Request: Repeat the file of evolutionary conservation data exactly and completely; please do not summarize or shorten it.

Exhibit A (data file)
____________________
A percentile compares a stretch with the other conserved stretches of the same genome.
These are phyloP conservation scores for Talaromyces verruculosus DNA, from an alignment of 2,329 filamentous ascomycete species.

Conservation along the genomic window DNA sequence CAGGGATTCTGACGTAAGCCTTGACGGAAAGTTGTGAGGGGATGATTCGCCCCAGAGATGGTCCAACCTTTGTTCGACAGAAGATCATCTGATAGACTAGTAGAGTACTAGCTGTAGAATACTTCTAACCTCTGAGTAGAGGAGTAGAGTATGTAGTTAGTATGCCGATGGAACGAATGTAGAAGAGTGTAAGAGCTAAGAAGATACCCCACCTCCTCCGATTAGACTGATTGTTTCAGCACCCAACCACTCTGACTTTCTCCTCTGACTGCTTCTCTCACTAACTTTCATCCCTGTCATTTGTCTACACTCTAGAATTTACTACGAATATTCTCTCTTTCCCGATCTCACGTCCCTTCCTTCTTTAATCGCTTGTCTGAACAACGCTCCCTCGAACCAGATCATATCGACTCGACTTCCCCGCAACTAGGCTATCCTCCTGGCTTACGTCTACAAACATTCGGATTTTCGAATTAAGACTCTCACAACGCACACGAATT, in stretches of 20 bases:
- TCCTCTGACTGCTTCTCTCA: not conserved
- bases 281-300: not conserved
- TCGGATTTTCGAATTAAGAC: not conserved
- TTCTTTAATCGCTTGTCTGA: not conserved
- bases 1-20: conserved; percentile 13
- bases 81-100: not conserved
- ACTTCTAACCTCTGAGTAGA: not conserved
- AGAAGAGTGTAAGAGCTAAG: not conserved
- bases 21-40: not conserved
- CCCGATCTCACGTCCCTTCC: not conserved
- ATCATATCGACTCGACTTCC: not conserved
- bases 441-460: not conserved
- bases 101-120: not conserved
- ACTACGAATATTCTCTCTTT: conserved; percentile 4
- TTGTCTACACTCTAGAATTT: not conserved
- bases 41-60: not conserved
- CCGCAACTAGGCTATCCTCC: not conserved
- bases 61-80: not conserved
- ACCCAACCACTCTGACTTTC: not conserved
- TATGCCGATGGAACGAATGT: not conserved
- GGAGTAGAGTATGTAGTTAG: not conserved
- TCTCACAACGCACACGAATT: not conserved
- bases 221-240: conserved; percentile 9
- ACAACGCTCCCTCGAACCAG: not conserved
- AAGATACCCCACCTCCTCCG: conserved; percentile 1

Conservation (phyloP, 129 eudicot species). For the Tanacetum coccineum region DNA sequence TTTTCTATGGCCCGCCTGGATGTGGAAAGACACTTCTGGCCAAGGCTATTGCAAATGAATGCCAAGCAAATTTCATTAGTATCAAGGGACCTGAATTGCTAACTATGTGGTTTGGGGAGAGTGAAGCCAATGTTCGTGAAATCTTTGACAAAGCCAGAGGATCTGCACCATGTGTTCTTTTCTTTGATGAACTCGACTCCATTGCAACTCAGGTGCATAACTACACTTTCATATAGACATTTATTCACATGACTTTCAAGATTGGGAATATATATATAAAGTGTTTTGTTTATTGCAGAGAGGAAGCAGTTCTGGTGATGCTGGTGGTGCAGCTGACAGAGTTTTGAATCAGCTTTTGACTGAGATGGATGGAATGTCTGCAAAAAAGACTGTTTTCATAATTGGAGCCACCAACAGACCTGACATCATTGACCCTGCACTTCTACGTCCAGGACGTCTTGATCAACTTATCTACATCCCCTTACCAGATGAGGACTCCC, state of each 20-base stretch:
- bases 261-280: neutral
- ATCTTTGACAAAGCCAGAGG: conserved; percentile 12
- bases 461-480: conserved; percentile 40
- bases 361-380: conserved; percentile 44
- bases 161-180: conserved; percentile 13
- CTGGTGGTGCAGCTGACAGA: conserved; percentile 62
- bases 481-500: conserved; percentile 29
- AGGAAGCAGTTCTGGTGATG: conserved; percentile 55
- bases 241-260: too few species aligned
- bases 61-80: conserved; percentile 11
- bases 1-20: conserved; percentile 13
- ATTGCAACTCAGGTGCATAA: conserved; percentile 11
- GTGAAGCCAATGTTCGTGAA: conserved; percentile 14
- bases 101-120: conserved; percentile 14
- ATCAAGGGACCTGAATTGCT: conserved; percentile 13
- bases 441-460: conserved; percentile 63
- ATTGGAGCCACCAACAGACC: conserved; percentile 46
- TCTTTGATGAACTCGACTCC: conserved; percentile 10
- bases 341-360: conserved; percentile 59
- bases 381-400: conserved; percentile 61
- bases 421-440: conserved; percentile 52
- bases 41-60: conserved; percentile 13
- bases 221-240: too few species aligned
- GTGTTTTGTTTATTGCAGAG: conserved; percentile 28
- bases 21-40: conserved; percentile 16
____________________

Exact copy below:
A percentile compares a stretch with the other conserved stretches of the same genome.
These are phyloP conservation scores for Talaromyces verruculosus DNA, from an alignment of 2,329 filamentous ascomycete species.

Conservation along the genomic window DNA sequence CAGGGATTCTGACGTAAGCCTTGACGGAAAGTTGTGAGGGGATGATTCGCCCCAGAGATGGTCCAACCTTTGTTCGACAGAAGATCATCTGATAGACTAGTAGAGTACTAGCTGTAGAATACTTCTAACCTCTGAGTAGAGGAGTAGAGTATGTAGTTAGTATGCCGATGGAACGAATGTAGAAGAGTGTAAGAGCTAAGAAGATACCCCACCTCCTCCGATTAGACTGATTGTTTCAGCACCCAACCACTCTGACTTTCTCCTCTGACTGCTTCTCTCACTAACTTTCATCCCTGTCATTTGTCTACACTCTAGAATTTACTACGAATATTCTCTCTTTCCCGATCTCACGTCCCTTCCTTCTTTAATCGCTTGTCTGAACAACGCTCCCTCGAACCAGATCATATCGACTCGACTTCCCCGCAACTAGGCTATCCTCCTGGCTTACGTCTACAAACATTCGGATTTTCGAATTAAGACTCTCACAACGCACACGAATT, in stretches of 20 bases:
- TCCTCTGACTGCTTCTCTCA: not conserved
- bases 281-300: not conserved
- TCGGATTTTCGAATTAAGAC: not conserved
- TTCTTTAATCGCTTGTCTGA: not conserved
- bases 1-20: conserved; percentile 13
- bases 81-100: not conserved
- ACTTCTAACCTCTGAGTAGA: not conserved
- AGAAGAGTGTAAGAGCTAAG: not conserved
- bases 21-40: not conserved
- CCCGATCTCACGTCCCTTCC: not conserved
- ATCATATCGACTCGACTTCC: not conserved
- bases 441-460: not conserved
- bases 101-120: not conserved
- ACTACGAATATTCTCTCTTT: conserved; percentile 4
- TTGTCTACACTCTAGAATTT: not conserved
- bases 41-60: not conserved
- CCGCAACTAGGCTATCCTCC: not conserved
- bases 61-80: not conserved
- ACCCAACCACTCTGACTTTC: not conserved
- TATGCCGATGGAACGAATGT: not conserved
- GGAGTAGAGTATGTAGTTAG: not conserved
- TCTCACAACGCACACGAATT: not conserved
- bases 221-240: conserved; percentile 9
- ACAACGCTCCCTCGAACCAG: not conserved
- AAGATACCCCACCTCCTCCG: conserved; percentile 1

Conservation (phyloP, 129 eudicot species). For the Tanacetum coccineum region DNA sequence TTTTCTATGGCCCGCCTGGATGTGGAAAGACACTTCTGGCCAAGGCTATTGCAAATGAATGCCAAGCAAATTTCATTAGTATCAAGGGACCTGAATTGCTAACTATGTGGTTTGGGGAGAGTGAAGCCAATGTTCGTGAAATCTTTGACAAAGCCAGAGGATCTGCACCATGTGTTCTTTTCTTTGATGAACTCGACTCCATTGCAACTCAGGTGCATAACTACACTTTCATATAGACATTTATTCACATGACTTTCAAGATTGGGAATATATATATAAAGTGTTTTGTTTATTGCAGAGAGGAAGCAGTTCTGGTGATGCTGGTGGTGCAGCTGACAGAGTTTTGAATCAGCTTTTGACTGAGATGGATGGAATGTCTGCAAAAAAGACTGTTTTCATAATTGGAGCCACCAACAGACCTGACATCATTGACCCTGCACTTCTACGTCCAGGACGTCTTGATCAACTTATCTACATCCCCTTACCAGATGAGGACTCCC, state of each 20-base stretch:
- bases 261-280: neutral
- ATCTTTGACAAAGCCAGAGG: conserved; percentile 12
- bases 461-480: conserved; percentile 40
- bases 361-380: conserved; percentile 44
- bases 161-180: conserved; percentile 13
- CTGGTGGTGCAGCTGACAGA: conserved; percentile 62
- bases 481-500: conserved; percentile 29
- AGGAAGCAGTTCTGGTGATG: conserved; percentile 55
- bases 241-260: too few species aligned
- bases 61-80: conserved; percentile 11
- bases 1-20: conserved; percentile 13
- ATTGCAACTCAGGTGCATAA: conserved; percentile 11
- GTGAAGCCAATGTTCGTGAA: conserved; percentile 14
- bases 101-120: conserved; percentile 14
- ATCAAGGGACCTGAATTGCT: conserved; percentile 13
- bases 441-460: conserved; percentile 63
- ATTGGAGCCACCAACAGACC: conserved; percentile 46
- TCTTTGATGAACTCGACTCC: conserved; percentile 10
- bases 341-360: conserved; percentile 59
- bases 381-400: conserved; percentile 61
- bases 421-440: conserved; percentile 52
- bases 41-60: conserved; percentile 13
- bases 221-240: too few species aligned
- GTGTTTTGTTTATTGCAGAG: conserved; percentile 28
- bases 21-40: conserved; percentile 16